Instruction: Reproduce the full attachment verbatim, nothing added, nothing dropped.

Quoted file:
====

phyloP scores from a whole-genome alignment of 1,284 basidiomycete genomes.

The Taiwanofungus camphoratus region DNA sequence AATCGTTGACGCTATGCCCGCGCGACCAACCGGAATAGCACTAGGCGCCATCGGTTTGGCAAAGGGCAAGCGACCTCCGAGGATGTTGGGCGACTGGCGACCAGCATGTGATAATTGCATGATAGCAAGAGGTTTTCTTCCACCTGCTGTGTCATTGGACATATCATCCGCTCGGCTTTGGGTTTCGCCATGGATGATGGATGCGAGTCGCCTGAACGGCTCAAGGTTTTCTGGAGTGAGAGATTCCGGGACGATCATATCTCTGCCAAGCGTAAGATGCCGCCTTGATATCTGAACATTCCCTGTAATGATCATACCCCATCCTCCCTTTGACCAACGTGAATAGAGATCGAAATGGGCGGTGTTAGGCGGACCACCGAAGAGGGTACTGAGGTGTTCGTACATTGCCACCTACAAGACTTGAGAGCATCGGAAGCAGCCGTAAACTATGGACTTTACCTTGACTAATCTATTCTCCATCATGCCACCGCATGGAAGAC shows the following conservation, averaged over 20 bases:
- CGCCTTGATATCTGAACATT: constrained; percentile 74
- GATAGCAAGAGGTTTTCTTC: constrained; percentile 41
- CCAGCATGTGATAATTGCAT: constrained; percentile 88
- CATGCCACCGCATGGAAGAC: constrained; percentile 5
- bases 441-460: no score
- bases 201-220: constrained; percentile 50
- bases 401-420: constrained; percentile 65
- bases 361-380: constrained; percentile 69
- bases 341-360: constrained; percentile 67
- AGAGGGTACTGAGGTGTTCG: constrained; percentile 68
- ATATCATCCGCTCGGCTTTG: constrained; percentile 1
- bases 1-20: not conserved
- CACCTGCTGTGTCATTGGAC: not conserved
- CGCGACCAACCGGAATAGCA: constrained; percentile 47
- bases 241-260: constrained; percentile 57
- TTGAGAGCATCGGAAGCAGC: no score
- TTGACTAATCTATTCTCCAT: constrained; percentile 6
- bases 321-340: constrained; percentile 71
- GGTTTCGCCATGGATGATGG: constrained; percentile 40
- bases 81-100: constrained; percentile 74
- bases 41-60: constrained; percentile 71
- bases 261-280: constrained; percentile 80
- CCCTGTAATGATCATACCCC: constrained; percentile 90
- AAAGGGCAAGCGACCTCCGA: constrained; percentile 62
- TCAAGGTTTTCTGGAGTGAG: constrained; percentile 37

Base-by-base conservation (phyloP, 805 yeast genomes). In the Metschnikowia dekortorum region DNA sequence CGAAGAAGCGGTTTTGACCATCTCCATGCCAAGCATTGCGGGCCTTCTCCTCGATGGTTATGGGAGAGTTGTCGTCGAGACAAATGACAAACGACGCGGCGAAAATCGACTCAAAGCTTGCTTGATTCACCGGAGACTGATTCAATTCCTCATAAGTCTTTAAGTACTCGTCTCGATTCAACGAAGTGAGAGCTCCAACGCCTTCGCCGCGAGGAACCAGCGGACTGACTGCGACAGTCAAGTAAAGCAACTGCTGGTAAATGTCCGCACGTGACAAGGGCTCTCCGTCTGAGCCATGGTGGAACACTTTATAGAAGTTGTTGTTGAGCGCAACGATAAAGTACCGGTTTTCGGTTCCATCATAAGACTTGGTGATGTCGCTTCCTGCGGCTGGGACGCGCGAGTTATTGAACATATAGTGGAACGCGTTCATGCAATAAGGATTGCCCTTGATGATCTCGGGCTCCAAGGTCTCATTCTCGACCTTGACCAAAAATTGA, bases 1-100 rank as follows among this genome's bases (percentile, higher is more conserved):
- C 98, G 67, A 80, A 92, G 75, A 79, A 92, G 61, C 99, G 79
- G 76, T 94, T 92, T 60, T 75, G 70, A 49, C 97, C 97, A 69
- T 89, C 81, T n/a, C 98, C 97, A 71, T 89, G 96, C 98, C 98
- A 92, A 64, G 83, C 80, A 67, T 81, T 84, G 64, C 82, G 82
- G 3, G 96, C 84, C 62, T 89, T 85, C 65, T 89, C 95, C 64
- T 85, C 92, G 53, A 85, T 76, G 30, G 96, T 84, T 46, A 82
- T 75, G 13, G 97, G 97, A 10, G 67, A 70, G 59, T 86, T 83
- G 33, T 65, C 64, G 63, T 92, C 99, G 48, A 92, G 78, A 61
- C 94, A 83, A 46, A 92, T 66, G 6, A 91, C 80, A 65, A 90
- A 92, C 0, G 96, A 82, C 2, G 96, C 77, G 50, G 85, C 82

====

phyloP scores from a whole-genome alignment of 1,284 basidiomycete genomes.

The Taiwanofungus camphoratus region DNA sequence AATCGTTGACGCTATGCCCGCGCGACCAACCGGAATAGCACTAGGCGCCATCGGTTTGGCAAAGGGCAAGCGACCTCCGAGGATGTTGGGCGACTGGCGACCAGCATGTGATAATTGCATGATAGCAAGAGGTTTTCTTCCACCTGCTGTGTCATTGGACATATCATCCGCTCGGCTTTGGGTTTCGCCATGGATGATGGATGCGAGTCGCCTGAACGGCTCAAGGTTTTCTGGAGTGAGAGATTCCGGGACGATCATATCTCTGCCAAGCGTAAGATGCCGCCTTGATATCTGAACATTCCCTGTAATGATCATACCCCATCCTCCCTTTGACCAACGTGAATAGAGATCGAAATGGGCGGTGTTAGGCGGACCACCGAAGAGGGTACTGAGGTGTTCGTACATTGCCACCTACAAGACTTGAGAGCATCGGAAGCAGCCGTAAACTATGGACTTTACCTTGACTAATCTATTCTCCATCATGCCACCGCATGGAAGAC shows the following conservation, averaged over 20 bases:
- CGCCTTGATATCTGAACATT: constrained; percentile 74
- GATAGCAAGAGGTTTTCTTC: constrained; percentile 41
- CCAGCATGTGATAATTGCAT: constrained; percentile 88
- CATGCCACCGCATGGAAGAC: constrained; percentile 5
- bases 441-460: no score
- bases 201-220: constrained; percentile 50
- bases 401-420: constrained; percentile 65
- bases 361-380: constrained; percentile 69
- bases 341-360: constrained; percentile 67
- AGAGGGTACTGAGGTGTTCG: constrained; percentile 68
- ATATCATCCGCTCGGCTTTG: constrained; percentile 1
- bases 1-20: not conserved
- CACCTGCTGTGTCATTGGAC: not conserved
- CGCGACCAACCGGAATAGCA: constrained; percentile 47
- bases 241-260: constrained; percentile 57
- TTGAGAGCATCGGAAGCAGC: no score
- TTGACTAATCTATTCTCCAT: constrained; percentile 6
- bases 321-340: constrained; percentile 71
- GGTTTCGCCATGGATGATGG: constrained; percentile 40
- bases 81-100: constrained; percentile 74
- bases 41-60: constrained; percentile 71
- bases 261-280: constrained; percentile 80
- CCCTGTAATGATCATACCCC: constrained; percentile 90
- AAAGGGCAAGCGACCTCCGA: constrained; percentile 62
- TCAAGGTTTTCTGGAGTGAG: constrained; percentile 37

Base-by-base conservation (phyloP, 805 yeast genomes). In the Metschnikowia dekortorum region DNA sequence CGAAGAAGCGGTTTTGACCATCTCCATGCCAAGCATTGCGGGCCTTCTCCTCGATGGTTATGGGAGAGTTGTCGTCGAGACAAATGACAAACGACGCGGCGAAAATCGACTCAAAGCTTGCTTGATTCACCGGAGACTGATTCAATTCCTCATAAGTCTTTAAGTACTCGTCTCGATTCAACGAAGTGAGAGCTCCAACGCCTTCGCCGCGAGGAACCAGCGGACTGACTGCGACAGTCAAGTAAAGCAACTGCTGGTAAATGTCCGCACGTGACAAGGGCTCTCCGTCTGAGCCATGGTGGAACACTTTATAGAAGTTGTTGTTGAGCGCAACGATAAAGTACCGGTTTTCGGTTCCATCATAAGACTTGGTGATGTCGCTTCCTGCGGCTGGGACGCGCGAGTTATTGAACATATAGTGGAACGCGTTCATGCAATAAGGATTGCCCTTGATGATCTCGGGCTCCAAGGTCTCATTCTCGACCTTGACCAAAAATTGA, bases 1-100 rank as follows among this genome's bases (percentile, higher is more conserved):
- C 98, G 67, A 80, A 92, G 75, A 79, A 92, G 61, C 99, G 79
- G 76, T 94, T 92, T 60, T 75, G 70, A 49, C 97, C 97, A 69
- T 89, C 81, T n/a, C 98, C 97, A 71, T 89, G 96, C 98, C 98
- A 92, A 64, G 83, C 80, A 67, T 81, T 84, G 64, C 82, G 82
- G 3, G 96, C 84, C 62, T 89, T 85, C 65, T 89, C 95, C 64
- T 85, C 92, G 53, A 85, T 76, G 30, G 96, T 84, T 46, A 82
- T 75, G 13, G 97, G 97, A 10, G 67, A 70, G 59, T 86, T 83
- G 33, T 65, C 64, G 63, T 92, C 99, G 48, A 92, G 78, A 61
- C 94, A 83, A 46, A 92, T 66, G 6, A 91, C 80, A 65, A 90
- A 92, C 0, G 96, A 82, C 2, G 96, C 77, G 50, G 85, C 82